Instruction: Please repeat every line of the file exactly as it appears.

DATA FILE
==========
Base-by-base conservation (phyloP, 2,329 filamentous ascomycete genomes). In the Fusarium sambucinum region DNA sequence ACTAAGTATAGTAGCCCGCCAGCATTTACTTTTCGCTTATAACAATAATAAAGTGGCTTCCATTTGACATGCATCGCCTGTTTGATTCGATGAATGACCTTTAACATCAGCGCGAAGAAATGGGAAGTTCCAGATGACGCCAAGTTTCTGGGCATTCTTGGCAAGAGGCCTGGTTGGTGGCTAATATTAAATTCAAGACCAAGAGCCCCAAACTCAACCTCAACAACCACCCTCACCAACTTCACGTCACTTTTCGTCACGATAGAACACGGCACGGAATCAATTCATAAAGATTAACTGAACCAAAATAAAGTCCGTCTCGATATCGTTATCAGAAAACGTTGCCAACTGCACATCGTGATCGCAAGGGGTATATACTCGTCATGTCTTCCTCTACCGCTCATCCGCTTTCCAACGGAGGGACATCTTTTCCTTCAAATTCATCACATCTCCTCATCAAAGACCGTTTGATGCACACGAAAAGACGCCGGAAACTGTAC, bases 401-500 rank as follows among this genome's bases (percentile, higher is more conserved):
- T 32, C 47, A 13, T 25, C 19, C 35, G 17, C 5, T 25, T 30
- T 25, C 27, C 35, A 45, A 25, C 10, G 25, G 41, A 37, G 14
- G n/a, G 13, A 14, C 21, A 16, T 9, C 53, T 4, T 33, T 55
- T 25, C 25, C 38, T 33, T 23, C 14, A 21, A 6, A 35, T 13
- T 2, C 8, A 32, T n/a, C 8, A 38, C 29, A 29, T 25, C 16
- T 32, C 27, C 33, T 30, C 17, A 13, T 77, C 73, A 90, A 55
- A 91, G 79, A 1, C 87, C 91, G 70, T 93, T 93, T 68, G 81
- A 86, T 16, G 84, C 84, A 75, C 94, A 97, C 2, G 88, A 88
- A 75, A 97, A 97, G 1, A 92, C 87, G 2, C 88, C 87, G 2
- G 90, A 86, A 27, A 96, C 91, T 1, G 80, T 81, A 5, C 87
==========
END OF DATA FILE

Base-by-base conservation (phyloP, 2,329 filamentous ascomycete genomes). In the Fusarium sambucinum region DNA sequence ACTAAGTATAGTAGCCCGCCAGCATTTACTTTTCGCTTATAACAATAATAAAGTGGCTTCCATTTGACATGCATCGCCTGTTTGATTCGATGAATGACCTTTAACATCAGCGCGAAGAAATGGGAAGTTCCAGATGACGCCAAGTTTCTGGGCATTCTTGGCAAGAGGCCTGGTTGGTGGCTAATATTAAATTCAAGACCAAGAGCCCCAAACTCAACCTCAACAACCACCCTCACCAACTTCACGTCACTTTTCGTCACGATAGAACACGGCACGGAATCAATTCATAAAGATTAACTGAACCAAAATAAAGTCCGTCTCGATATCGTTATCAGAAAACGTTGCCAACTGCACATCGTGATCGCAAGGGGTATATACTCGTCATGTCTTCCTCTACCGCTCATCCGCTTTCCAACGGAGGGACATCTTTTCCTTCAAATTCATCACATCTCCTCATCAAAGACCGTTTGATGCACACGAAAAGACGCCGGAAACTGTAC, bases 401-500 rank as follows among this genome's bases (percentile, higher is more conserved):
- T 32, C 47, A 13, T 25, C 19, C 35, G 17, C 5, T 25, T 30
- T 25, C 27, C 35, A 45, A 25, C 10, G 25, G 41, A 37, G 14
- G n/a, G 13, A 14, C 21, A 16, T 9, C 53, T 4, T 33, T 55
- T 25, C 25, C 38, T 33, T 23, C 14, A 21, A 6, A 35, T 13
- T 2, C 8, A 32, T n/a, C 8, A 38, C 29, A 29, T 25, C 16
- T 32, C 27, C 33, T 30, C 17, A 13, T 77, C 73, A 90, A 55
- A 91, G 79, A 1, C 87, C 91, G 70, T 93, T 93, T 68, G 81
- A 86, T 16, G 84, C 84, A 75, C 94, A 97, C 2, G 88, A 88
- A 75, A 97, A 97, G 1, A 92, C 87, G 2, C 88, C 87, G 2
- G 90, A 86, A 27, A 96, C 91, T 1, G 80, T 81, A 5, C 87